I DO enjoy the seasons that we have in this part of the world with its distinct climatic conditions and, always look forward to what the next few months bring. It might sound odd but I usually have had enough of the current season when it conveniently ends and that has been the pattern for as long as I can remember.
Our memories are not that good, no matter what you think, and things slip into the background within a short time, so when it comes to reassessing your needs within the garden and open space you need to makes notes on what is going on inside your head. Reviewing can be difficult as very often you get used to your surroundings and accept them as being just right. It might take a stranger or outsider to show you some small adjustments, which can be made to improve your space.
Gardeners who grow a significant amount of their own vegetables and fruit are a breed apart. They are usually more focused on the job in hand as if they slip up and lose time, they might miss the boat and some crops would not reach maturity. Their yearly cycle is fairly rigid and the programme starts with ground preparation, incorporating composts and manures for future crops. Thereafter there is a starting time for sowing, planting out, after care and harvesting, of which, remaining crops are now being dealt with before the cold weather sets in.
Regular readers will know we operate on a ‘live and let live’ basis as far as pests go, and leave them alone if they do not bother us. We use preventative measures on all our susceptible plants to discourage them in the first place and if some pests have a bite out of a few leaves or flowers we just leave them alone. This year there has been an explosion of wasps and numerous nests were found near the house, where they were disturbed by our dog which made them mad and they badly stung a few people so we had to get the ‘Ghost Busters’, I mean ‘Pest busters’ within our family to help move them on, which took a few late nights to do when the wasps were asleep.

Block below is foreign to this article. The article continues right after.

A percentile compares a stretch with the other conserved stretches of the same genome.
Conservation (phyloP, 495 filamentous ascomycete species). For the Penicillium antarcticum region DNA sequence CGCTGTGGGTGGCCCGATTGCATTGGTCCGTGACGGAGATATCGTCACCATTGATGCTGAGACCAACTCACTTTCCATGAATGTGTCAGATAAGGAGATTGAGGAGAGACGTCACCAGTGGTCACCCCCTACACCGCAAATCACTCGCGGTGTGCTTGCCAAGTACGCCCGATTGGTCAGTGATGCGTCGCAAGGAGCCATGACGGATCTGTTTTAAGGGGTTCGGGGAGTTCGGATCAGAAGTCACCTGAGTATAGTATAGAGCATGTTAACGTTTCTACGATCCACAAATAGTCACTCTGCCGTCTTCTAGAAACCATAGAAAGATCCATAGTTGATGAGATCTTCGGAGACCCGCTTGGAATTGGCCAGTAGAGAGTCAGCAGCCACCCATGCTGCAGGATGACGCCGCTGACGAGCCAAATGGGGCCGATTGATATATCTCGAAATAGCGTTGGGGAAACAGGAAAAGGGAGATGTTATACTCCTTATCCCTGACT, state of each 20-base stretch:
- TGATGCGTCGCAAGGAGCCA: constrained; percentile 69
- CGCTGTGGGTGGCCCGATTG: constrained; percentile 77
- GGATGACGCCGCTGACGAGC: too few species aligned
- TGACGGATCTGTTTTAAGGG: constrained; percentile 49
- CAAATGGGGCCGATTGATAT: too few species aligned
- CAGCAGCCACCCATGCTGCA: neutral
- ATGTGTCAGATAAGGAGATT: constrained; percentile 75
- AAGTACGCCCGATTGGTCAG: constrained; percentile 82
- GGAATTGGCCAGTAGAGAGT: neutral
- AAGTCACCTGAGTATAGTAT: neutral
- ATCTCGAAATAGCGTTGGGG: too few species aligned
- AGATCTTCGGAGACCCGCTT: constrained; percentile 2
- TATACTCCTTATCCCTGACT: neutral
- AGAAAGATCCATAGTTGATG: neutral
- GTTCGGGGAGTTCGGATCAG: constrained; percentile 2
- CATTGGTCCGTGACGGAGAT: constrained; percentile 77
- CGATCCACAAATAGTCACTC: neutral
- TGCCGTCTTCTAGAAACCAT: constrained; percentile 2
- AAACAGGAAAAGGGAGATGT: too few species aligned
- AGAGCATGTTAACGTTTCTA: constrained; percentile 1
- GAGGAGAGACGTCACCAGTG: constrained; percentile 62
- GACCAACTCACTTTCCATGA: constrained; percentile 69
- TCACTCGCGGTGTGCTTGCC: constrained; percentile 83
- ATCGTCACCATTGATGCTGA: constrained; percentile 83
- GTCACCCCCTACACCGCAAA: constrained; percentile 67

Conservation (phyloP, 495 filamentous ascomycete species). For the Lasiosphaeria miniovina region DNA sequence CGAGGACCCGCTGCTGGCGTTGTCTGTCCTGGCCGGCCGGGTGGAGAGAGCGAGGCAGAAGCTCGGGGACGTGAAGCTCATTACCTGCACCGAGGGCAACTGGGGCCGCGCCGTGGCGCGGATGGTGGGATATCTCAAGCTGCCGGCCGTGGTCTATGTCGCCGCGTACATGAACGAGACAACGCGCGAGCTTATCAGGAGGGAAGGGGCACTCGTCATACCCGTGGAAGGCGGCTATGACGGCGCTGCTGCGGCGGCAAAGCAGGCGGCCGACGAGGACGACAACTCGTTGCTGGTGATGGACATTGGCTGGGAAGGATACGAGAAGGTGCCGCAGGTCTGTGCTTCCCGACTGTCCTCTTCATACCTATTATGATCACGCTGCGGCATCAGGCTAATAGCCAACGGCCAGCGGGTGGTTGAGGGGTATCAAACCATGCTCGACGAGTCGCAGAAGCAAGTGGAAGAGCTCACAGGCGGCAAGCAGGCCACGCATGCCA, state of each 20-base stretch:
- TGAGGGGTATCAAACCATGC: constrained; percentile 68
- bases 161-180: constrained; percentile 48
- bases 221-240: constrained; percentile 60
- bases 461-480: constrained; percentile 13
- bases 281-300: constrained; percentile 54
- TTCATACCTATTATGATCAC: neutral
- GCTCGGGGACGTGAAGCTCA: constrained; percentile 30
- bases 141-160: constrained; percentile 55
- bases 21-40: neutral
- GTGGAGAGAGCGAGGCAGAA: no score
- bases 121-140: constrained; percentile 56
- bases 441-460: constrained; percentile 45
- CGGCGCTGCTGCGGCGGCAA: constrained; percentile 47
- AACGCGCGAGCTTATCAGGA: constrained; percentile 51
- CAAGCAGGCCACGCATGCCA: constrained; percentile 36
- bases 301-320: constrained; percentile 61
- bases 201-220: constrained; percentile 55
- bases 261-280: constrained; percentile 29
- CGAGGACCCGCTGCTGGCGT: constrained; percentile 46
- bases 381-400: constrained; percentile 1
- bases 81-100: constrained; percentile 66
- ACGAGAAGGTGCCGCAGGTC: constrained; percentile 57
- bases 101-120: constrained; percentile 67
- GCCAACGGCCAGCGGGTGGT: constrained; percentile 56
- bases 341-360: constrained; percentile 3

Summer flowering containers continue to fade one by one and they will not recover so there is no point in keeping them. Use the compost again for replanting, putting the empty containers into storage until needed again next spring. Just keep a few out and fill with a variety of winter flowering and foliage plants, including some small spring flowering bulbs, violas, primroses, cyclamen and coloured heathers.
Trimming and pruning appears to be a continuous operation in the garden and, at this time of year, the last cutting of the hedges should be completed. Any elongated growth on general plants can be reduced back into manageable shapes, which will also reduce any wind damage during the winter. We gradually reduce our bush roses down to around 60cm (2’) by cutting any longer stems, which have no flower buds, and enjoy those that have until by late autumn all the bushes will have been pruned.
TIP OF THE WEEK
Bulbs arrive in garden shops in dribs and drabs until the end of September when the complete range should be available. It might sound odd but we still plant some bulbs every year as there is always somewhere to place them. If you have fruit and vegetables, do continue to harvest and use the perishable ones first as within a few weeks the cold weather will stop all growth. If you have any queries or comments you are welcome to share them with me on 051-384273 or [email protected] and if of general interest I will include it in a future article.